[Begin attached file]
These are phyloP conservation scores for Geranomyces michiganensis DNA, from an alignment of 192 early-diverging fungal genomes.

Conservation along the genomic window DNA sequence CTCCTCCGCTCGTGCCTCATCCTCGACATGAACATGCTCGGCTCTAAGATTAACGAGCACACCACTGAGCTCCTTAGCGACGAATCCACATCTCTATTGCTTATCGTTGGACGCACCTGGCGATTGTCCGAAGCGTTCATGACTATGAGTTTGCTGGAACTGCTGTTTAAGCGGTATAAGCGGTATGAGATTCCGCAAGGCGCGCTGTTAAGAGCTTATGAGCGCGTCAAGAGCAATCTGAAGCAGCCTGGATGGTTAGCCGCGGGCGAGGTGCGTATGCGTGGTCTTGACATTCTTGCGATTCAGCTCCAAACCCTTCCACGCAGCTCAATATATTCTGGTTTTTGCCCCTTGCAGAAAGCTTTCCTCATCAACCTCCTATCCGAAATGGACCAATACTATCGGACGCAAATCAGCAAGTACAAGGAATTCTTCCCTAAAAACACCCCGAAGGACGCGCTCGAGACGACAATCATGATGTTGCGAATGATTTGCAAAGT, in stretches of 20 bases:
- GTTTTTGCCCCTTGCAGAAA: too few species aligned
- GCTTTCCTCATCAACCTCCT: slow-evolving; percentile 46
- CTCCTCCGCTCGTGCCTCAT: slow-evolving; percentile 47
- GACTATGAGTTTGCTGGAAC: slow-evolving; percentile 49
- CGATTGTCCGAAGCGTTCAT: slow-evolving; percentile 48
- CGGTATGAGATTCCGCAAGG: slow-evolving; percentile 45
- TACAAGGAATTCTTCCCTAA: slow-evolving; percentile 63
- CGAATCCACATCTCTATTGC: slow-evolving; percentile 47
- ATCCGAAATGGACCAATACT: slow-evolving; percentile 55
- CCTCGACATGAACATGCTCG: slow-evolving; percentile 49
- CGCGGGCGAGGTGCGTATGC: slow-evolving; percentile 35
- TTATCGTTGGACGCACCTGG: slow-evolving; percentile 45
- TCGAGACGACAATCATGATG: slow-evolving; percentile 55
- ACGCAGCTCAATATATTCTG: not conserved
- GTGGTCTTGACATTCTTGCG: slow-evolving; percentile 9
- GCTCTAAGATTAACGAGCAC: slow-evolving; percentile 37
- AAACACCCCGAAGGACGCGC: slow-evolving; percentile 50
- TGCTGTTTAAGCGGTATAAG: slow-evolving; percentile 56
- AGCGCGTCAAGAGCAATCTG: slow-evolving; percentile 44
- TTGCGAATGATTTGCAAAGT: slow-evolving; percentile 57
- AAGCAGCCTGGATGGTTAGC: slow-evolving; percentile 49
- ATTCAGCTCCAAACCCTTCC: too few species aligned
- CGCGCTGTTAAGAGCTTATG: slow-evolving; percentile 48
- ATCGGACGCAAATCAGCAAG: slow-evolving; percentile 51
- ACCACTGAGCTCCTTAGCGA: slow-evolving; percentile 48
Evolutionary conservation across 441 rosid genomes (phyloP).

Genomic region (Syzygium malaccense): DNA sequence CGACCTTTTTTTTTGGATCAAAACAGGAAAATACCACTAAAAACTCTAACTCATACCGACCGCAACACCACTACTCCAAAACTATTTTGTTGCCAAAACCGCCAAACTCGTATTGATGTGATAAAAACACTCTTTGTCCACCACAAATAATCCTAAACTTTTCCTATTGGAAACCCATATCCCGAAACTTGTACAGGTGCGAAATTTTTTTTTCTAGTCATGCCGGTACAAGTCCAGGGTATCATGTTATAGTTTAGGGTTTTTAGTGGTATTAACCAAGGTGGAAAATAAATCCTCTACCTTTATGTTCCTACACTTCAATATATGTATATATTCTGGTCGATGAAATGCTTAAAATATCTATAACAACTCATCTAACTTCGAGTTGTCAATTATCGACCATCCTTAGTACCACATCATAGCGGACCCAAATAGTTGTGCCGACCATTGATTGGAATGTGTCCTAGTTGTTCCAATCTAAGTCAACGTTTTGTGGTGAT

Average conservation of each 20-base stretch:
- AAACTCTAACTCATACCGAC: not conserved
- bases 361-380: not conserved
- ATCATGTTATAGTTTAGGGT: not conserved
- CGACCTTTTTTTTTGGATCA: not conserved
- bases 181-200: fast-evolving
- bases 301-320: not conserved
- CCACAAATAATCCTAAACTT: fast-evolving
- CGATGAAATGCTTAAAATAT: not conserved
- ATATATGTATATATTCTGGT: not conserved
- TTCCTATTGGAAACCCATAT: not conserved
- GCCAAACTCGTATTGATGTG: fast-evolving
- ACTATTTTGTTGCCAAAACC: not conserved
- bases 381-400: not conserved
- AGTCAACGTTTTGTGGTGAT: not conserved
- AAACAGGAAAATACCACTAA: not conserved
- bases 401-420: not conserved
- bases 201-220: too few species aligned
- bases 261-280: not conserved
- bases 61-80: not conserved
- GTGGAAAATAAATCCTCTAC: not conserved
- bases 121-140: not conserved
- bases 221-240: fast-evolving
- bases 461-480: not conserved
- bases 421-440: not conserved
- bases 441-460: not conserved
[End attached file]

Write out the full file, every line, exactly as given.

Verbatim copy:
These are phyloP conservation scores for Geranomyces michiganensis DNA, from an alignment of 192 early-diverging fungal genomes.

Conservation along the genomic window DNA sequence CTCCTCCGCTCGTGCCTCATCCTCGACATGAACATGCTCGGCTCTAAGATTAACGAGCACACCACTGAGCTCCTTAGCGACGAATCCACATCTCTATTGCTTATCGTTGGACGCACCTGGCGATTGTCCGAAGCGTTCATGACTATGAGTTTGCTGGAACTGCTGTTTAAGCGGTATAAGCGGTATGAGATTCCGCAAGGCGCGCTGTTAAGAGCTTATGAGCGCGTCAAGAGCAATCTGAAGCAGCCTGGATGGTTAGCCGCGGGCGAGGTGCGTATGCGTGGTCTTGACATTCTTGCGATTCAGCTCCAAACCCTTCCACGCAGCTCAATATATTCTGGTTTTTGCCCCTTGCAGAAAGCTTTCCTCATCAACCTCCTATCCGAAATGGACCAATACTATCGGACGCAAATCAGCAAGTACAAGGAATTCTTCCCTAAAAACACCCCGAAGGACGCGCTCGAGACGACAATCATGATGTTGCGAATGATTTGCAAAGT, in stretches of 20 bases:
- GTTTTTGCCCCTTGCAGAAA: too few species aligned
- GCTTTCCTCATCAACCTCCT: slow-evolving; percentile 46
- CTCCTCCGCTCGTGCCTCAT: slow-evolving; percentile 47
- GACTATGAGTTTGCTGGAAC: slow-evolving; percentile 49
- CGATTGTCCGAAGCGTTCAT: slow-evolving; percentile 48
- CGGTATGAGATTCCGCAAGG: slow-evolving; percentile 45
- TACAAGGAATTCTTCCCTAA: slow-evolving; percentile 63
- CGAATCCACATCTCTATTGC: slow-evolving; percentile 47
- ATCCGAAATGGACCAATACT: slow-evolving; percentile 55
- CCTCGACATGAACATGCTCG: slow-evolving; percentile 49
- CGCGGGCGAGGTGCGTATGC: slow-evolving; percentile 35
- TTATCGTTGGACGCACCTGG: slow-evolving; percentile 45
- TCGAGACGACAATCATGATG: slow-evolving; percentile 55
- ACGCAGCTCAATATATTCTG: not conserved
- GTGGTCTTGACATTCTTGCG: slow-evolving; percentile 9
- GCTCTAAGATTAACGAGCAC: slow-evolving; percentile 37
- AAACACCCCGAAGGACGCGC: slow-evolving; percentile 50
- TGCTGTTTAAGCGGTATAAG: slow-evolving; percentile 56
- AGCGCGTCAAGAGCAATCTG: slow-evolving; percentile 44
- TTGCGAATGATTTGCAAAGT: slow-evolving; percentile 57
- AAGCAGCCTGGATGGTTAGC: slow-evolving; percentile 49
- ATTCAGCTCCAAACCCTTCC: too few species aligned
- CGCGCTGTTAAGAGCTTATG: slow-evolving; percentile 48
- ATCGGACGCAAATCAGCAAG: slow-evolving; percentile 51
- ACCACTGAGCTCCTTAGCGA: slow-evolving; percentile 48
Evolutionary conservation across 441 rosid genomes (phyloP).

Genomic region (Syzygium malaccense): DNA sequence CGACCTTTTTTTTTGGATCAAAACAGGAAAATACCACTAAAAACTCTAACTCATACCGACCGCAACACCACTACTCCAAAACTATTTTGTTGCCAAAACCGCCAAACTCGTATTGATGTGATAAAAACACTCTTTGTCCACCACAAATAATCCTAAACTTTTCCTATTGGAAACCCATATCCCGAAACTTGTACAGGTGCGAAATTTTTTTTTCTAGTCATGCCGGTACAAGTCCAGGGTATCATGTTATAGTTTAGGGTTTTTAGTGGTATTAACCAAGGTGGAAAATAAATCCTCTACCTTTATGTTCCTACACTTCAATATATGTATATATTCTGGTCGATGAAATGCTTAAAATATCTATAACAACTCATCTAACTTCGAGTTGTCAATTATCGACCATCCTTAGTACCACATCATAGCGGACCCAAATAGTTGTGCCGACCATTGATTGGAATGTGTCCTAGTTGTTCCAATCTAAGTCAACGTTTTGTGGTGAT

Average conservation of each 20-base stretch:
- AAACTCTAACTCATACCGAC: not conserved
- bases 361-380: not conserved
- ATCATGTTATAGTTTAGGGT: not conserved
- CGACCTTTTTTTTTGGATCA: not conserved
- bases 181-200: fast-evolving
- bases 301-320: not conserved
- CCACAAATAATCCTAAACTT: fast-evolving
- CGATGAAATGCTTAAAATAT: not conserved
- ATATATGTATATATTCTGGT: not conserved
- TTCCTATTGGAAACCCATAT: not conserved
- GCCAAACTCGTATTGATGTG: fast-evolving
- ACTATTTTGTTGCCAAAACC: not conserved
- bases 381-400: not conserved
- AGTCAACGTTTTGTGGTGAT: not conserved
- AAACAGGAAAATACCACTAA: not conserved
- bases 401-420: not conserved
- bases 201-220: too few species aligned
- bases 261-280: not conserved
- bases 61-80: not conserved
- GTGGAAAATAAATCCTCTAC: not conserved
- bases 121-140: not conserved
- bases 221-240: fast-evolving
- bases 461-480: not conserved
- bases 421-440: not conserved
- bases 441-460: not conserved